First up is creating a new user under Linux. The reason why you might be wondering is because I prefer to run each virtual host in Apache 2.2 under a separate user using the apache2-mpm-itk module. This allows for more security to individual vhosts, specially on a shared hosting environment. I will write about how you can run each virtual host in Apache under its own user.
Syntax → sudo useradd -s SHELL -m -d HomeDirectory -g GroupName UserName
- -s SHELL → Login shell for the user.
- -m → Create user’s home directory if it does not exist.
- -d HomeDir → Home directory of the user.
- -g Group → Group name or number of the user.
- UserName → Login id of the user.
Example → sudo useradd -s /bin/sh -m -d /home/www/ -g web-vhostname
Once you have created a new user, you should create a password for the user. Use the following command.
Create or change password for a user → sudo passwd UserName.
Note: If you want to change the password for an existing users using the above command, the system will ask to you to provide for the existing password.
Next up is SSH key generation. If you use git (you definitely should use it if you aren’t), it will save you a lot pulling and pushing changes to your repository. I use Bitbucket. The following commands will help you create SSH public and private key pair for you newly created web-user. Login as the user for whom you want to generate SSH keys by typing su UserName. Enter password when prompted for. Make sure you are in the home directory for that user. If not type cd ~ to change to the home folder.
Generating SSH Key for a user → ssh-keygen -t rsa.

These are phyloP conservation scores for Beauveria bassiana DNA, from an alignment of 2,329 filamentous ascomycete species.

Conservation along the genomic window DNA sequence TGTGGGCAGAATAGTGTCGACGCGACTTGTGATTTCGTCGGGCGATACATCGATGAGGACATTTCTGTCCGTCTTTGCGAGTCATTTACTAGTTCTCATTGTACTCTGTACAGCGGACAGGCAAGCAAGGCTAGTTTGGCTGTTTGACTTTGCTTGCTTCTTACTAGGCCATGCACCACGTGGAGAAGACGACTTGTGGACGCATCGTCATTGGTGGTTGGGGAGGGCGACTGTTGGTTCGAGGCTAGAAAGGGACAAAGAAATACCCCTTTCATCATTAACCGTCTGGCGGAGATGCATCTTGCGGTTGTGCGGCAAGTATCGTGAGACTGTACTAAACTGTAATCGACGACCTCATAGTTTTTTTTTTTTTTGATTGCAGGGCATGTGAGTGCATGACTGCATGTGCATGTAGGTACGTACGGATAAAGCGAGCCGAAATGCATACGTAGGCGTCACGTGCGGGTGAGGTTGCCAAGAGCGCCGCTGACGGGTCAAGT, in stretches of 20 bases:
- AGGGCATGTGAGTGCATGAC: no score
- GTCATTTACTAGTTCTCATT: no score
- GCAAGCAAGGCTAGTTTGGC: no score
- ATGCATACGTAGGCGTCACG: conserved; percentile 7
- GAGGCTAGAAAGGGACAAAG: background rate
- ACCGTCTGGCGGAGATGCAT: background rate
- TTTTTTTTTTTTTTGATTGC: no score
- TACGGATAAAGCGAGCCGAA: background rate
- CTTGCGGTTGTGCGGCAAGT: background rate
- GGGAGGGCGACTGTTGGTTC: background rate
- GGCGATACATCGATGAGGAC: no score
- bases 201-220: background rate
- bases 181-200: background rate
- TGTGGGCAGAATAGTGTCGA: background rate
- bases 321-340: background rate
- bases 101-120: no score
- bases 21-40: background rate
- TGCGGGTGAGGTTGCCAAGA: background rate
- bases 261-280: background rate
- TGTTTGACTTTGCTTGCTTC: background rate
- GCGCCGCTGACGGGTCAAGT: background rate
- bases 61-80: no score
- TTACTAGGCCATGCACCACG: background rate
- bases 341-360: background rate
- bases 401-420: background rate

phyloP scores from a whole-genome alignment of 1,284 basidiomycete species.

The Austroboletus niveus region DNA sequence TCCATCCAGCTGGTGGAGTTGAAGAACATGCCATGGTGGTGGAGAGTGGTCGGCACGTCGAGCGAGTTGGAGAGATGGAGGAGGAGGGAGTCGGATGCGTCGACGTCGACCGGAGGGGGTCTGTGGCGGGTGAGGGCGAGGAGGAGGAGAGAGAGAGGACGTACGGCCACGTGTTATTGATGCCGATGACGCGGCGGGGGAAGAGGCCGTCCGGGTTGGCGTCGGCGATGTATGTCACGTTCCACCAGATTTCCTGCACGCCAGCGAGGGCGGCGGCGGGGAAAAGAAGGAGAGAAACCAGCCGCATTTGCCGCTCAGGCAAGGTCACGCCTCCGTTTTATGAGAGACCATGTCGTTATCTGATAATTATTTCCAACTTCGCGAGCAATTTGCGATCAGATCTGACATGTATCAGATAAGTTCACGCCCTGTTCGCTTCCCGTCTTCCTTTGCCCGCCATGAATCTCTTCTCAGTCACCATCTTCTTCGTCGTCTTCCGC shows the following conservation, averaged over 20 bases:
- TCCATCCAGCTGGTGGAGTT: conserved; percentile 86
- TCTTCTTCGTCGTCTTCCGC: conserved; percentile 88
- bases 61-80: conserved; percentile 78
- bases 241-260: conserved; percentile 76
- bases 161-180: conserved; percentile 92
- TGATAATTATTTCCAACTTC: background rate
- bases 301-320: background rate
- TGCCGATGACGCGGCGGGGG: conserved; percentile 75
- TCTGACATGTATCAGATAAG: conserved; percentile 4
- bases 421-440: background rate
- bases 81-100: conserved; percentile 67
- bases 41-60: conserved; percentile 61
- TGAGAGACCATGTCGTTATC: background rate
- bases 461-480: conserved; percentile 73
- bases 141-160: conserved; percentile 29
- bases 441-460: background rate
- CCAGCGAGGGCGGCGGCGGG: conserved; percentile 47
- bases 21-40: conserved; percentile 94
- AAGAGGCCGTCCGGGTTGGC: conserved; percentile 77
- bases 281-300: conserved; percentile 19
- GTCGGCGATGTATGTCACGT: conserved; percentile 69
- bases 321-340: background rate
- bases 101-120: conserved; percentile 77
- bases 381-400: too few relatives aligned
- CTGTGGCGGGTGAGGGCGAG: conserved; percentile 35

Third most used set of commands for me is enabling and disabling vhosts in Apache, enabling and disabling modules and restarting Apache. These are a few command but they are short and easy to remember.
Note: In order for you to be able to enable or disable a module or a site, it must first be installed or available.
→ To find out the list of available modules for your Apache 2.2 installation, type ls -l /etc/apache2/mods-available.
→ Similarly, for a list of all enabled modules, type ls -l /etc/apache2/mods-enabled.
→ To get a list of all configured vhosts, type ls -l /etc/apache2/sites-available.
→ All enabled vhosts can be listed by typing ls -l /etc/apache2/sites-enabled.
Enabling a module →
sudo a2enmod ModuleName.
Disabling a module → sudo a2dismod ModuleName.
Enabling a site → sudo a2ensite VhostName.
Disabling a site → sudo a2dissite VhostName.
Restart Apache → sudo apache2ctl restart or sudo /etc/init.d/apache2 restart.
Finally, any list of useful Linux commands won’t be complete without the following two commands.
Changing owner and group of:
A file → sudo chown UserName:GroupName FileNameOrPath.
A directory → sudo chown UserName:GroupName DirectoryNameOrPath.
All contents under a directory recursively → sudo chown -R UserName:GroupName DirectoryNameOrPath.
Changing permissions of:
A file → sudo chmod XXX FileNameOrPath.
A directory → sudo chmod XXX DirectoryNameOrPath.
All contents under a directory recursively → sudo chmod -R XXX DirectoryNameOrPath.
Note: In the above command, each X needs to be replaced by a number between 0 and 7 depending on the permission you want to grant.. Here’s a brief explanation. The X in the first position from the left represents permissions of the user, the second X represents permission of the group and the last X is used to define permission of everyone else. You have to select the number based on the level of permission you want to grant out of read, write and execute. The list below summarises the numbers associated with the permission levels.
0 → No Permission
1 → Execute Permission
2 → Write Permission
3 → Execute + Write Permission
4 → Read Permission
5 → Read + Execute Permission
6 → Read + Write Permission
7 → Read + Write + Execute Permission
These commands are not the only once that you would find yourself using as a web developer, but they are the most frequent ones. Let me know if you think I missed any.